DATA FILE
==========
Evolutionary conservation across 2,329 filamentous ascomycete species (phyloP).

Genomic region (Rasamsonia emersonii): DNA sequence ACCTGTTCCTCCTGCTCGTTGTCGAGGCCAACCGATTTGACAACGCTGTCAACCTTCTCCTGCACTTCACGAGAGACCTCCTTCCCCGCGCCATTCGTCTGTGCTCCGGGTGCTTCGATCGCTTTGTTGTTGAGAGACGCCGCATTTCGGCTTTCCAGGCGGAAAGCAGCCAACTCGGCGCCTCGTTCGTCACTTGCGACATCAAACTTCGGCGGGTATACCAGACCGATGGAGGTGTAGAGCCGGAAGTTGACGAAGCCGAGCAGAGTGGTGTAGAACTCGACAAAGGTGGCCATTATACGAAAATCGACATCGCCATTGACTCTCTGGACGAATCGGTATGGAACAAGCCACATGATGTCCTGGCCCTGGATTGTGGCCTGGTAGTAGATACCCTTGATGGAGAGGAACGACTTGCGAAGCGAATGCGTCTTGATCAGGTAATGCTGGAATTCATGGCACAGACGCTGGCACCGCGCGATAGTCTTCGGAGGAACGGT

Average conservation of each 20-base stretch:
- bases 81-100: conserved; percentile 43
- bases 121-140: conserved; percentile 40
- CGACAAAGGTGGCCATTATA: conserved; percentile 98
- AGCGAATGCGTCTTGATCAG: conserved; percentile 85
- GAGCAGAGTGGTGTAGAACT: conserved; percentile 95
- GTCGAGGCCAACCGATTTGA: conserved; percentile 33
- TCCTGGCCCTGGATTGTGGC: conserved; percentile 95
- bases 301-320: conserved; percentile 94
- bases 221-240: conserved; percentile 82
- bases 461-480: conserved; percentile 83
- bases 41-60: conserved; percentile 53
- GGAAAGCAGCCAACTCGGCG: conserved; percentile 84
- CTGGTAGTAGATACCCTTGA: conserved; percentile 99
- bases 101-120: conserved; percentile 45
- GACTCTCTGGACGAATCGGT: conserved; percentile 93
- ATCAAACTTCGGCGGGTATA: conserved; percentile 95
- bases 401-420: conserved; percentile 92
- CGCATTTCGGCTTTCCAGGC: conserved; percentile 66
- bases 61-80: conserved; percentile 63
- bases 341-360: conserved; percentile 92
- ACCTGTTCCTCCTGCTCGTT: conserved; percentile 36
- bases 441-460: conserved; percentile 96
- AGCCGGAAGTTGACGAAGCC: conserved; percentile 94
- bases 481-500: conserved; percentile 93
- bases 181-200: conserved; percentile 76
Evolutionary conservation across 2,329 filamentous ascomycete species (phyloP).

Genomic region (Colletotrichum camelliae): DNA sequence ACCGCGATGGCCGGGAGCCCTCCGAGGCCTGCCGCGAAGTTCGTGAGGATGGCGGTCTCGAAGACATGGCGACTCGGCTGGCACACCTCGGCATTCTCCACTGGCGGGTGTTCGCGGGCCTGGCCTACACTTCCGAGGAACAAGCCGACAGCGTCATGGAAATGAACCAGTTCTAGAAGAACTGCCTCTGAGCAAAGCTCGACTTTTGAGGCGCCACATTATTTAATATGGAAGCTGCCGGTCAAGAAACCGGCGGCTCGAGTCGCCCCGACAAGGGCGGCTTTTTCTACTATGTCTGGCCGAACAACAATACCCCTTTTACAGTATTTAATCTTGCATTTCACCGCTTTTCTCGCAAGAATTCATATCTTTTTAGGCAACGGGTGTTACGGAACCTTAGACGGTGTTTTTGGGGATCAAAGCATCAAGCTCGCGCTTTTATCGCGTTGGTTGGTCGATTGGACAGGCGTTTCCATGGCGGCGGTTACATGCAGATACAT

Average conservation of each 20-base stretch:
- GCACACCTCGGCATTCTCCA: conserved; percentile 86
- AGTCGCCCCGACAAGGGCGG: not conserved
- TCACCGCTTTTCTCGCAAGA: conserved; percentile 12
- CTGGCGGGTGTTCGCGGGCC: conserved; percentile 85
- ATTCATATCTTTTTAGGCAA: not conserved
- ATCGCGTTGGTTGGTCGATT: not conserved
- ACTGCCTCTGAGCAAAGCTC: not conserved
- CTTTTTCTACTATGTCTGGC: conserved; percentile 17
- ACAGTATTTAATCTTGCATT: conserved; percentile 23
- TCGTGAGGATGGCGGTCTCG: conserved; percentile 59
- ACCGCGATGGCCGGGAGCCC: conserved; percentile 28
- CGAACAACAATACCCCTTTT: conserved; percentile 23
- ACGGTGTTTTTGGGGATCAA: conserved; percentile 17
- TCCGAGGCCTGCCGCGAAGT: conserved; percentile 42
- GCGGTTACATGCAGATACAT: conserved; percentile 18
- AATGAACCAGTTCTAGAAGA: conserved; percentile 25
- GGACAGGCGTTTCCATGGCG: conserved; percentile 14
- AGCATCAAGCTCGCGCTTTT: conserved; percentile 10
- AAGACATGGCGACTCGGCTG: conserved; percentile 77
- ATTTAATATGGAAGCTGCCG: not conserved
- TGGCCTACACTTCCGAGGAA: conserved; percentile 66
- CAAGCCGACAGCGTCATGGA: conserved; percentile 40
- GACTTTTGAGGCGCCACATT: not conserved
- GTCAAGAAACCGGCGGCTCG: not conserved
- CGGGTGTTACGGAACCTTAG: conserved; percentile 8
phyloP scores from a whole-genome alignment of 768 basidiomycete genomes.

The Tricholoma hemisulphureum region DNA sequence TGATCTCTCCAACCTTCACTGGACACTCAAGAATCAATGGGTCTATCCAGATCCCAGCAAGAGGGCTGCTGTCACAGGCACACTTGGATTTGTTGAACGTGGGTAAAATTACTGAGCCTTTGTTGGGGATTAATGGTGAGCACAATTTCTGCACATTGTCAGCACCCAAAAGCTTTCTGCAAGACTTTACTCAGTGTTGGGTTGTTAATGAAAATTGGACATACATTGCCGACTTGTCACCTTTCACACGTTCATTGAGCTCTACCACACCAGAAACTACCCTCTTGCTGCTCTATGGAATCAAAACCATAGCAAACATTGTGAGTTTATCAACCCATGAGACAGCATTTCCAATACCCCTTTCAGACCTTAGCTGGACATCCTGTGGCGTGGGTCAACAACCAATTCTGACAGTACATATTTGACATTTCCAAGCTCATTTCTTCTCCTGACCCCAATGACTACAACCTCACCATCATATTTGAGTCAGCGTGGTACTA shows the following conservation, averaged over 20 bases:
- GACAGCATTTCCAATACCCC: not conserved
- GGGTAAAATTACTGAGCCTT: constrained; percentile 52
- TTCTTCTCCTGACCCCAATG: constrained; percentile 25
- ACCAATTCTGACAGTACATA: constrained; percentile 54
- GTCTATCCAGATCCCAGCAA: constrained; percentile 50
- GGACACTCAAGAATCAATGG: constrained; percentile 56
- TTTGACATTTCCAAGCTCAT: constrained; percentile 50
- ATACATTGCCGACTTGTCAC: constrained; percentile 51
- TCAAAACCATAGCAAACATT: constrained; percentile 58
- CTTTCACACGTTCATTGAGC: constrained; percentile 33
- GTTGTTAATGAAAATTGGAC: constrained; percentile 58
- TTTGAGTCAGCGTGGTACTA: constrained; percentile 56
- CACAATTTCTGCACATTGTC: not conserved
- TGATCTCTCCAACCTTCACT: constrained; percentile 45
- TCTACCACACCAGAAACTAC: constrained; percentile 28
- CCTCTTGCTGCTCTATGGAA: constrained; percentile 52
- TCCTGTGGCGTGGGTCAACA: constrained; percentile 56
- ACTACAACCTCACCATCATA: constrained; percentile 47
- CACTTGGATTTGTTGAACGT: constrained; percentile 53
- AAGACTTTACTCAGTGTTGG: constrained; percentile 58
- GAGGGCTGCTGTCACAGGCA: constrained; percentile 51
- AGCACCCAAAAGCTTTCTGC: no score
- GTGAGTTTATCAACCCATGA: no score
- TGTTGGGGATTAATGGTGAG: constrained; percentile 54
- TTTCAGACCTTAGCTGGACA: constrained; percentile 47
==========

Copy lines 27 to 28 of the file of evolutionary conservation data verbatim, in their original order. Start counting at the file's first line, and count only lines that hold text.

- bases 481-500: conserved; percentile 93
- bases 181-200: conserved; percentile 76